Abri 320 is an underground  brick and concrete shelter  for soldiers who might be fighting in the  sector. Built between 1889 and 1891, after the Franco-Prussian war of 1870-71. It was also to serve as a dressing station and a command post. The shelter dates from the same time than the defense forts of Douaumont, Vaux, Froideterre and Souville. The shelter is located  at 334m above sea level, at the foot of the Douaumont National Cemetery and Ossuary.


Position on the Battlefield




Topside View:  Note Position of the Two Chimneys


The structure, covered by 12 feet of earth, consists of a 60-meter long main gallery, capable of holding  300 men, with two lateral entrance tunnels.  Ventilation was provided by two massive concrete metal chimneys which are still visible today.


Schematic Plan: The Entrances Are on the Backside of
the Above Photo

Abri 320 was deactivated in 1915, during the phase of disarmament of the surrounding forts. However, the  great German offensive of February 1916 forced the government to reopen it and it became the main command post for the Thiamont sector of the battle.  In June, the Germans first forced its evacuation, after which its possession went back and forth until the French drove the enemy back to Fort Douaumont and secured it for good.


Partially Filled Entrance




Both Chimneys Survived All the Bombardments of the Battle

Abri 320 was bombarded by both sides through the battle but it's structural integrity was never compromised. The ground located above and around the shelter has been left in its wartime condition although the terrain has been softened somewhat by time and the weather.


The Terrain Around Abri 320, a Century Later


Source: De la Fortification Séré de Rivières


Saturday, February 4, 2023

South Africa's Jackie the Baboon Who Served on WWI's Front Line



By Katie Serena

Due to his dedication to the army, Jackie became the official mascot of the 3rd Transvaal Regiment and was taken everywhere with the soldiers. Jackie the baboon started out as a pet to a man named Albert Marr. Marr found Jackie wandering around his farm and decided to take him in and train him as a member of the family. As one does.

Jackie lived with Marr for several years, learning how to be a respectable young baboon. Then, in 1915, Marr was enlisted to join the war. Unwilling to leave Jackie behind, he asked his superiors if Jackie, too, could join the army. Much to everyone’s surprise, they said yes.

Once he was enlisted, he was treated just like all of the other soldiers. He was given a uniform, complete with buttons and regimental badges, a cap, a pay book, and his own set of rations.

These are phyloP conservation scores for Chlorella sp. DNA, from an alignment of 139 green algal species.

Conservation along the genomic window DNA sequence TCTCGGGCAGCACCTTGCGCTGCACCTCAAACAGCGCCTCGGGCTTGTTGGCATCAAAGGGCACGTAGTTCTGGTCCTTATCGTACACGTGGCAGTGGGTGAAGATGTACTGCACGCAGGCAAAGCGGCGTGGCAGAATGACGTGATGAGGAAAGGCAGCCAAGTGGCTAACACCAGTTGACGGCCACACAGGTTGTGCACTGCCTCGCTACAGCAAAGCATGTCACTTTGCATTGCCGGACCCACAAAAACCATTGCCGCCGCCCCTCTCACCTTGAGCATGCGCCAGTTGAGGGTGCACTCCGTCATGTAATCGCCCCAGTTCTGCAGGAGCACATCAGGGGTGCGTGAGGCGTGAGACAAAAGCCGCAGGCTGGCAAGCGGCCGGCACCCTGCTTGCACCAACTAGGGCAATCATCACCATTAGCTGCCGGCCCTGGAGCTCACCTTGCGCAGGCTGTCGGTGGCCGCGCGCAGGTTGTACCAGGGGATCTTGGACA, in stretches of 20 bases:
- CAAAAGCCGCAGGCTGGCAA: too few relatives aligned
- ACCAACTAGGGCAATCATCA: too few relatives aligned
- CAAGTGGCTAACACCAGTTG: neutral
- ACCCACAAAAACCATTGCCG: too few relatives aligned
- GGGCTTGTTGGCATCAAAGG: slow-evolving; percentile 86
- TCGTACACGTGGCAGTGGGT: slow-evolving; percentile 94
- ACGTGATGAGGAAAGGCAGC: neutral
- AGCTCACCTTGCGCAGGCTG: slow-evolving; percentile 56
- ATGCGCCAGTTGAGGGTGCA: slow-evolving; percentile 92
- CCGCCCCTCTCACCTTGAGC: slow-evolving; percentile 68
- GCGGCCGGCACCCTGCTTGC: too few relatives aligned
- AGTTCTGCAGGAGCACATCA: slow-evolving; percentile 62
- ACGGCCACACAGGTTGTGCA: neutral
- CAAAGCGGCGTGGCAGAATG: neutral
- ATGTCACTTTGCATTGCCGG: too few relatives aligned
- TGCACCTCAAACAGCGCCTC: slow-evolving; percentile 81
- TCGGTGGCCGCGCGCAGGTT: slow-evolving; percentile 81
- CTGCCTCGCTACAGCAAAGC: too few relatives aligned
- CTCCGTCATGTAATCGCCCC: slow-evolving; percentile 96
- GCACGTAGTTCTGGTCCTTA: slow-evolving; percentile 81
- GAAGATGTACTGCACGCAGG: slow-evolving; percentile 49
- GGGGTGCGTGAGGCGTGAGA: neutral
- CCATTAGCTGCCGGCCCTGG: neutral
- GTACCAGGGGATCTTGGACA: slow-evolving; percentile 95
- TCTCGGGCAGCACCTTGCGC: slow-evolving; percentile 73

He even acted like all of the other soldiers. When he saw a superior officer pass by he would stand and salute them correctly. He would also light cigarettes for his fellow officers and stand sentry, a job he excelled at due to his heightened sense of smell and hearing.  He spent time in the trenches in France and was even wounded by enemy fire.


Jackie with a Young Supporter

During an explosive shootout in one of the trenches, Jackie was seen building a wall of stones around himself for protection. While he was preoccupied, a piece of shrapnel flew over his wall and hit his right leg.

The regiment’s doctors took Jackie via stretcher to the camp’s hospital and tried to save his leg, but unfortunately, it had to be amputated. Due to being knocked out with chloroform, and the unknown effects of chloroform on baboons, the doctors were not confident that he would recover. However, within a few days, Jackie had done just that. For his bravery, Jackie was awarded a medal for valor, as well as promoted from private to corporal.

Eventually, near the end of the war, Jackie was discharged at the Maitland Dispersal Camp in Cape Town. He left with his discharge papers, a military pension, and a civil employment form for discharged soldiers. Like a true friend, Jackie returned to the Marr family farm, giving up his life of service for a life of leisure as a pet, until his death in 1921.

Source:  All That's Interesting, 31 January 2019 

Thursday, February 2, 2023

But the End Came Surpisingly Fast! — The Armistice Through the Doughboys' Eyes




False Hope: 8 November 1918

. . . The night of November 8 was indeed a wild one. It was on this night that the first report, or rather the false report, of the signing of the Armistice was received. Parades formed immediately: Flags appeared from every window and from all balconies. The cafes and restaurants were crowed to capacity. Everybody seemed happy. The next morning, however, the real facts were learned and the spirits of the people somewhat damped.

Sgt. Albert Haas, 78th Division, In Vichy, France recovering from wounds
Diary


Anticipation: 0800 Hrs, 11 November 1918

And this is the end of it. In three hours the war will be over. It seems incredible even as I write it. I suppose I ought to be thrilled and cheering. Instead I am merely apathetic and incredulous. . .

Robert Casey, 33rd Division
Letter






1100 Hrs, 11 November 1918: The AEF's Happiest Day

Again stern orders were given to roll our packs for a final drive. It was now twenty minutes to eleven, November 11th, 1918. We fell in line and marched onward.

We had had no official word yet that the armistice was to be signed. In fact we had heard so often about Germany's peace talk that we paid no attention to wild rumors.